»My intention was to create a film laboratory, to show as much as possible of the structure of a film, a film genre, or a style with as few interventions as possible. With the figure of a shot and countershot that has now existed for ninety years and occurs in almost every film and every sequence, the narrated space is divided in two parts. I wanted to demonstrate this disassembly by showing the shot and countershot images on two different monitors. Starting with Griffith, I worked on tracing such separations throughout film history for a long time. The first example in this series was a sequence from Griffith's Intolerance from 1916. This sequence edged out all others« (Harun Farocki).
The installation On Construction of Griffith's Films, of which there are also three editions, was first shown at the Berlinale 2006 and then (2006/2007) at the group exhibition Kino wie noch nie (Generali Foundation Vienna and Akademie der Künste Berlin).
Harun Farocki was born in 1944 in Neutitschein (located in the part of Czechoslovakia that was then annexed by Germany). He studied from 1966 to 1968 at the Deutsche Film- und Fernsehakademie Berlin. Farocki was an editor and author of the magazine Filmkritik for ten years. Since 1974, Farocki has lectured in Hamburg, Munich, Dusseldorf, Stuttgart, Vienna, Berlin, Berkeley and other cities. His works have increasingly been shown at international art institutions since the mid-nineties. Thus, the Frankfurter Kunstverein (2001), the Stedelijk Museum voor Actuele Kunst Gent (2002), the Institute of Contemporary Arts London (2003), the ZKM Karlsruhe (2004), Index - The Swedish Contemporary Art Foundation Stockholm (2006), and the Museum Moderner Kunst Wien (2007) have held solo exhibitions of Harun Farocki.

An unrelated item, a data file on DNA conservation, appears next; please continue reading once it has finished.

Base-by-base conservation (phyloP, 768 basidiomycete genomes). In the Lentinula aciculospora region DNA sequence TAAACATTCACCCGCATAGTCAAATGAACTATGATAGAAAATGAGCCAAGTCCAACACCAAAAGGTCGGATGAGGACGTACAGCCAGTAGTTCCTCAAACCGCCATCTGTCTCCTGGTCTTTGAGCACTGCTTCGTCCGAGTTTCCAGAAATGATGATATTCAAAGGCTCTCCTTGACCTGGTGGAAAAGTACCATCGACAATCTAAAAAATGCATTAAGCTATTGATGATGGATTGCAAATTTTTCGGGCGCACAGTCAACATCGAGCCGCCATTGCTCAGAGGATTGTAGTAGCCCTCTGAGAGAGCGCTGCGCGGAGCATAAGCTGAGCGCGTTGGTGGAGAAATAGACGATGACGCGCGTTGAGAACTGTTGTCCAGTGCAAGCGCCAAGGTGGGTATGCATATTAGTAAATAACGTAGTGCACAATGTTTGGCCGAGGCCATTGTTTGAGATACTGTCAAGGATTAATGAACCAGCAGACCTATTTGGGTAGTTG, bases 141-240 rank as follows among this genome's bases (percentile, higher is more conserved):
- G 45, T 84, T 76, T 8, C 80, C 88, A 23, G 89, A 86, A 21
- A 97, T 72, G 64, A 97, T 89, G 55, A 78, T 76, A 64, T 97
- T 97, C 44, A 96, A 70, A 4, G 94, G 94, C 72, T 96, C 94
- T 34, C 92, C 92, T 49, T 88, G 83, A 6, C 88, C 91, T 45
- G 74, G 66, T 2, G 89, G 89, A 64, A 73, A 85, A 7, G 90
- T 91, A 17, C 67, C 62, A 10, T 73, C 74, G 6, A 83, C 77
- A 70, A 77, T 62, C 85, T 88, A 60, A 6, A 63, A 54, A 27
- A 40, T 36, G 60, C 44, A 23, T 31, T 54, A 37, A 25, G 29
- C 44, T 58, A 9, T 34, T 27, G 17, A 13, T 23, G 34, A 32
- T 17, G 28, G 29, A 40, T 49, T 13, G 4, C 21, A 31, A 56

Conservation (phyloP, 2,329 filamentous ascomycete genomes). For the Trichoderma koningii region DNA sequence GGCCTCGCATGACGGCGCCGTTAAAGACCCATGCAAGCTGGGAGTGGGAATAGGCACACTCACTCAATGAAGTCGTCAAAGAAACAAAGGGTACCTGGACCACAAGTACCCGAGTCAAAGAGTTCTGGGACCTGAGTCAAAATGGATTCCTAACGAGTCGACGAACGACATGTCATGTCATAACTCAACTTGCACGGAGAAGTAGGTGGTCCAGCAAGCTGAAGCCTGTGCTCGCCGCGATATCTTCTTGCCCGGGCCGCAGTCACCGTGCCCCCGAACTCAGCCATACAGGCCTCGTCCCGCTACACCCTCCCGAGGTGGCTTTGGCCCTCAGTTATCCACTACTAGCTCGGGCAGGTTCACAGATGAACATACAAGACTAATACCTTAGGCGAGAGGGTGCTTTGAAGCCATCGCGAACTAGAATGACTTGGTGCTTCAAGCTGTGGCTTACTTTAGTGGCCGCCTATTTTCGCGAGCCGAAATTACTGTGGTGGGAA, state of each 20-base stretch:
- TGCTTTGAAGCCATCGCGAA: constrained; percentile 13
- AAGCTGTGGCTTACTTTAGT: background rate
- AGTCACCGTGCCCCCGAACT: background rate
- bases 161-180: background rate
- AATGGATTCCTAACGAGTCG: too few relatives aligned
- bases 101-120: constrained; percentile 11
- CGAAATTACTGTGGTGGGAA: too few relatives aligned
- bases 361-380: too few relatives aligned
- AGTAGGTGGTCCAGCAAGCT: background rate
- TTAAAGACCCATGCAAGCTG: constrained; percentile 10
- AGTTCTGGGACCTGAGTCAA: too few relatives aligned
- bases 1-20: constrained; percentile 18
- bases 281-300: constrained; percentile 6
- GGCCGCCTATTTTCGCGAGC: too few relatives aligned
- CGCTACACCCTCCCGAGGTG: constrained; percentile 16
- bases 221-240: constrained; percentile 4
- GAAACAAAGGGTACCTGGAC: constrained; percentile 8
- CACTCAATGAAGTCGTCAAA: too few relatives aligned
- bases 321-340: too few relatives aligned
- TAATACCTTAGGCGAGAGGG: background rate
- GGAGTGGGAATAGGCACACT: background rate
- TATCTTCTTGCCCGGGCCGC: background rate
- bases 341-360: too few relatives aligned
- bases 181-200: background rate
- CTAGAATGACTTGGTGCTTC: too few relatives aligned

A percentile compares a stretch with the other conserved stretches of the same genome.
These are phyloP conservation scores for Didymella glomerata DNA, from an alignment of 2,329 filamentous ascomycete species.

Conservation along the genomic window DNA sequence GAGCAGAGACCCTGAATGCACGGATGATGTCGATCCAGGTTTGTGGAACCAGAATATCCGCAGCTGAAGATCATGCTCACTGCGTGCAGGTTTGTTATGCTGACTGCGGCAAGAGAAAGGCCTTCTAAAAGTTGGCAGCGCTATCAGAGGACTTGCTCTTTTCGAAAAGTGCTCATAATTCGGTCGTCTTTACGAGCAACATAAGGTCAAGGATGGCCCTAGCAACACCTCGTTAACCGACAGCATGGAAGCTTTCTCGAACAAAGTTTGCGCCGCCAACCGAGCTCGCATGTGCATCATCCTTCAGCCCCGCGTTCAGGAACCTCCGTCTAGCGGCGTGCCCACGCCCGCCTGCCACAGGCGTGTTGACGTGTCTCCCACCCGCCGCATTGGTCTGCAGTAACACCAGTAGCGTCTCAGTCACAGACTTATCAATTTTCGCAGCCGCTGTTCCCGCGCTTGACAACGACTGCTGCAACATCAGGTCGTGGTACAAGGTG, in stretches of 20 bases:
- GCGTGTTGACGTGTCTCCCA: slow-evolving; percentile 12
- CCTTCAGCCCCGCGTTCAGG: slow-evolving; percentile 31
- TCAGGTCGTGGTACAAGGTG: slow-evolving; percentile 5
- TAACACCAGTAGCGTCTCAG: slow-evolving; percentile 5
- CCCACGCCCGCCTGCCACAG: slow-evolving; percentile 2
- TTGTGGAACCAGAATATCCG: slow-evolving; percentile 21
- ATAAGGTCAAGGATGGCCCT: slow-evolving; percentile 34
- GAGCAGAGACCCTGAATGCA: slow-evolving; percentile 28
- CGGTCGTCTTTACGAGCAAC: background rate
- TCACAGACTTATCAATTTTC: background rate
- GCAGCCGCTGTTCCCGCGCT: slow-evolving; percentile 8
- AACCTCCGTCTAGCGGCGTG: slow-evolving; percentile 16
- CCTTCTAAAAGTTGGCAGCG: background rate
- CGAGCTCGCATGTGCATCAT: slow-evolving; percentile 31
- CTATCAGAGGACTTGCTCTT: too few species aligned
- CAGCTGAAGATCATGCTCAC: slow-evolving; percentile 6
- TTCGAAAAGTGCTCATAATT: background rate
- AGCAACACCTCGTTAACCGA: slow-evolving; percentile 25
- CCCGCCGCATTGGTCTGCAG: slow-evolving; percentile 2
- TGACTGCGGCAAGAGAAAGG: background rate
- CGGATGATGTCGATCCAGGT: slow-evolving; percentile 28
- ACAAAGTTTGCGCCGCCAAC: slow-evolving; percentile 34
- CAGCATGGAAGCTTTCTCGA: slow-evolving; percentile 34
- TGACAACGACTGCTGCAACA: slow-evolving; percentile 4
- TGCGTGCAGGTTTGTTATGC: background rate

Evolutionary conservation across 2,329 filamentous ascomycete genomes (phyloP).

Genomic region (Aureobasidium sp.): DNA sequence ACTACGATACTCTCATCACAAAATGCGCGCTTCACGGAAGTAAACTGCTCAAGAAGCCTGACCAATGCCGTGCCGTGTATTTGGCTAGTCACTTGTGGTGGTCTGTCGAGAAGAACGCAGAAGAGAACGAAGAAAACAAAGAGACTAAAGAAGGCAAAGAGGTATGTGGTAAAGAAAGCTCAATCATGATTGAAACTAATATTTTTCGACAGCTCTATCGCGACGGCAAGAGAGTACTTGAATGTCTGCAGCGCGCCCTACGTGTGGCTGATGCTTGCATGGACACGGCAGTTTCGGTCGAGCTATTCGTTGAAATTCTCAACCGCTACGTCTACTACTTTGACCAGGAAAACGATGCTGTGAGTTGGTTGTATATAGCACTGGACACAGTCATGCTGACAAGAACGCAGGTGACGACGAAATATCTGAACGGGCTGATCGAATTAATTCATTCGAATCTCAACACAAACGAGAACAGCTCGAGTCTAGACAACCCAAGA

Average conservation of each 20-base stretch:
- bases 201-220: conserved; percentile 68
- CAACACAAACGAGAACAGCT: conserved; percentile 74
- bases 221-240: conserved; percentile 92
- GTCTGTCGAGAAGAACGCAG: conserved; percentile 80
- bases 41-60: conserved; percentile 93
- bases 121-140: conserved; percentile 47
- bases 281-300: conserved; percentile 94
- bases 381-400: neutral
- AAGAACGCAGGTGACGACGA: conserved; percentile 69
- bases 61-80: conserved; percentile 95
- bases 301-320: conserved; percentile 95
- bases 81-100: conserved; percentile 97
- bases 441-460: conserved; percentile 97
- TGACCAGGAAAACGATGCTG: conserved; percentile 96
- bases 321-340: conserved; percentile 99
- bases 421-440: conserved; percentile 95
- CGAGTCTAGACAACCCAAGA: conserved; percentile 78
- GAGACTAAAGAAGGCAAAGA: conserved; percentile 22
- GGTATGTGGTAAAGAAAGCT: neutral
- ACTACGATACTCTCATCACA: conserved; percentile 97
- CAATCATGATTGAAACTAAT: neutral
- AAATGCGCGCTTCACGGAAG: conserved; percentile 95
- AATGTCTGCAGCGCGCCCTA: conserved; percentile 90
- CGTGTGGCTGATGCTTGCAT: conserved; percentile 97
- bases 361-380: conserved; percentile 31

This year, Harun Farocki is taking part in Documenta XII in Kassel with the installation Deep Play.
Films and installations (selection): Die Worte des Vorsitzenden [The Words of the Chairman] (1968), Zwischen zwei Kriegen [Between Two Wars] (1978), Etwas wird sichtbar [Before Your Eyes] (1981), Peter Lorre - das doppelte Gesicht [The Double Face of Peter Lorre] (1984), Wie man sieht [As You See] (1986), Bilder der Welt und Inschrift des Krieges [Images of the World and Inscription of War] (1988), Leben - BRD [How to Live in the FRG] (1990), Was ist los? [What's Up?] (1991), Videogramme einer Revolution [Videograms of a Revolution] (1992) (with Andrei Ujica), Arbeiter verlassen die Fabrik [Workers Leaving the Factory] (1995). Schnittstelle [Interface] (1995), Der Auftritt [The Appearance] (1996), Die Bewerbung [The Application] (1997), Stilleben [Still Life] (1997), Ich glaubte Gefangene zu sehen [I Thought I was Seeing Convicts] (2000), Die Schöpfer der Einkaufswelten [The Creators of the Shopping Worlds] (2000), Auge/Maschine [Eye/Machine] (2001), Auge/Machine II [Eye/Machine II] (2002), Erkennen und Verfolgen [War at a Distance] (2003), Auge/Maschine III [Eye/Machine III] (2003), Gegen-Musik [Counter-Music] (2004), Nicht ohne Risiko [Not without Risk] (2005), Aufstellung [Lineup] (2005), Ausweg [Way Out ] (2005), Zur Bauweise des Films bei Griffith [On Construction of Griffith's Films] (2006), Vergleich über ein Drittes [Comparison via a Third] (2007), Deep Play (2007).